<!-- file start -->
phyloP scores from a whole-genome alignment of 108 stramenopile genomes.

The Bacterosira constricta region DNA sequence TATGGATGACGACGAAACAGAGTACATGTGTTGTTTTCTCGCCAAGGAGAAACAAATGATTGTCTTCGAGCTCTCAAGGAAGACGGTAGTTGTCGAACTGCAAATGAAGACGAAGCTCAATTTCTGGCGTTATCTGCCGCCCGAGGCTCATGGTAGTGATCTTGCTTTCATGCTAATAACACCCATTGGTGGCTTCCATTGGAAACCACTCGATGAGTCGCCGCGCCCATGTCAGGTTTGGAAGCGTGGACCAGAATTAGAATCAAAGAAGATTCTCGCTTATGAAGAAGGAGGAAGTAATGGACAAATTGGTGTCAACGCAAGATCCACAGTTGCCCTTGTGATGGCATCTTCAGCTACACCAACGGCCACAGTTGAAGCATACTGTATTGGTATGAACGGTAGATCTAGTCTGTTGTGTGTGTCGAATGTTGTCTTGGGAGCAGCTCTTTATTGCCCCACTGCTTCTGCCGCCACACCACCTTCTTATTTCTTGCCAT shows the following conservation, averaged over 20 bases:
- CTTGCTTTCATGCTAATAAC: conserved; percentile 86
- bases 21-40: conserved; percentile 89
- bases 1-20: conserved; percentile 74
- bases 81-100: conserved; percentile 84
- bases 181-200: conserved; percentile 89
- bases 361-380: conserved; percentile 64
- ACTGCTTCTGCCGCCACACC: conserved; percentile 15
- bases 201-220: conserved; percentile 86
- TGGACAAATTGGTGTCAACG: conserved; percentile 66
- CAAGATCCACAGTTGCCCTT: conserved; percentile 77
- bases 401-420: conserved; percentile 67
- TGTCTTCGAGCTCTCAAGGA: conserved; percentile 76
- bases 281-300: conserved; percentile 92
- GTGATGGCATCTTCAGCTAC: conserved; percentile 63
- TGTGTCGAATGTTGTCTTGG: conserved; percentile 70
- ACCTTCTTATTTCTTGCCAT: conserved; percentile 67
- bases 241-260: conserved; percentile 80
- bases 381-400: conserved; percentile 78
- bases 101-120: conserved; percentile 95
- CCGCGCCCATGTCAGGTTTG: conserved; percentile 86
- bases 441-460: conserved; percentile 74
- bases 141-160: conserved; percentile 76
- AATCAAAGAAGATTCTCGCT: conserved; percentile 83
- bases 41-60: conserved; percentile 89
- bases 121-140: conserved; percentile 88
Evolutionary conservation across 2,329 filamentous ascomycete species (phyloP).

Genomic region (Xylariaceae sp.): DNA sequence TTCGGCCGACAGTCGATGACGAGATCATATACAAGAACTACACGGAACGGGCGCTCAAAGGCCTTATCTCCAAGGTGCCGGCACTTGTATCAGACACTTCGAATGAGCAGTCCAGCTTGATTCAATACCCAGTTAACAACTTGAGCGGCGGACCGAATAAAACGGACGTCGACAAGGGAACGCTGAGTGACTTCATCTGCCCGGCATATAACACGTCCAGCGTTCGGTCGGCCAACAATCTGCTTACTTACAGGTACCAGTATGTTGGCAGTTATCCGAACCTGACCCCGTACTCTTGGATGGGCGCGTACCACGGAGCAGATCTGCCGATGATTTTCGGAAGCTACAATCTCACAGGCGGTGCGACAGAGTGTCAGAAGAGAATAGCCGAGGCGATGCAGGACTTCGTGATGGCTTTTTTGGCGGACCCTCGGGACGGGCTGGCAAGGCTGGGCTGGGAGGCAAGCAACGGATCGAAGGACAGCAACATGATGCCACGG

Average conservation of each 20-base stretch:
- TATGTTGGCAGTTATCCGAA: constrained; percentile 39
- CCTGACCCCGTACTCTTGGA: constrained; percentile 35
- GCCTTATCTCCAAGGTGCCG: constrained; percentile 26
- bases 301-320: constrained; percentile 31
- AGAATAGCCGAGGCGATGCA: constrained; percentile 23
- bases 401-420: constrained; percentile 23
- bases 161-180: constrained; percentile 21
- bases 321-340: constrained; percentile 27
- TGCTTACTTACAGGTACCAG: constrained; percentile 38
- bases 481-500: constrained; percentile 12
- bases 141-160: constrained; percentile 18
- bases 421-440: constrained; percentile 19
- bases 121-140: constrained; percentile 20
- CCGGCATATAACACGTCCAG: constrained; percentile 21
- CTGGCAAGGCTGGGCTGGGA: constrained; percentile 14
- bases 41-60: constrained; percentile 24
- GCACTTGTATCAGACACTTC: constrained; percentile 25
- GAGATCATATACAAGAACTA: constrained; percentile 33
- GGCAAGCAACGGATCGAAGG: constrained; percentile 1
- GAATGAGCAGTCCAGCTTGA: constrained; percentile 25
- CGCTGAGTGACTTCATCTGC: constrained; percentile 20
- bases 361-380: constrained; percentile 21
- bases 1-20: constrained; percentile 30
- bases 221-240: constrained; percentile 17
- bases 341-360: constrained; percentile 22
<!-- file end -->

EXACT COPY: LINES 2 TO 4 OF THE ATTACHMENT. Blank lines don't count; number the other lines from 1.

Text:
The Bacterosira constricta region DNA sequence TATGGATGACGACGAAACAGAGTACATGTGTTGTTTTCTCGCCAAGGAGAAACAAATGATTGTCTTCGAGCTCTCAAGGAAGACGGTAGTTGTCGAACTGCAAATGAAGACGAAGCTCAATTTCTGGCGTTATCTGCCGCCCGAGGCTCATGGTAGTGATCTTGCTTTCATGCTAATAACACCCATTGGTGGCTTCCATTGGAAACCACTCGATGAGTCGCCGCGCCCATGTCAGGTTTGGAAGCGTGGACCAGAATTAGAATCAAAGAAGATTCTCGCTTATGAAGAAGGAGGAAGTAATGGACAAATTGGTGTCAACGCAAGATCCACAGTTGCCCTTGTGATGGCATCTTCAGCTACACCAACGGCCACAGTTGAAGCATACTGTATTGGTATGAACGGTAGATCTAGTCTGTTGTGTGTGTCGAATGTTGTCTTGGGAGCAGCTCTTTATTGCCCCACTGCTTCTGCCGCCACACCACCTTCTTATTTCTTGCCAT shows the following conservation, averaged over 20 bases:
- CTTGCTTTCATGCTAATAAC: conserved; percentile 86
- bases 21-40: conserved; percentile 89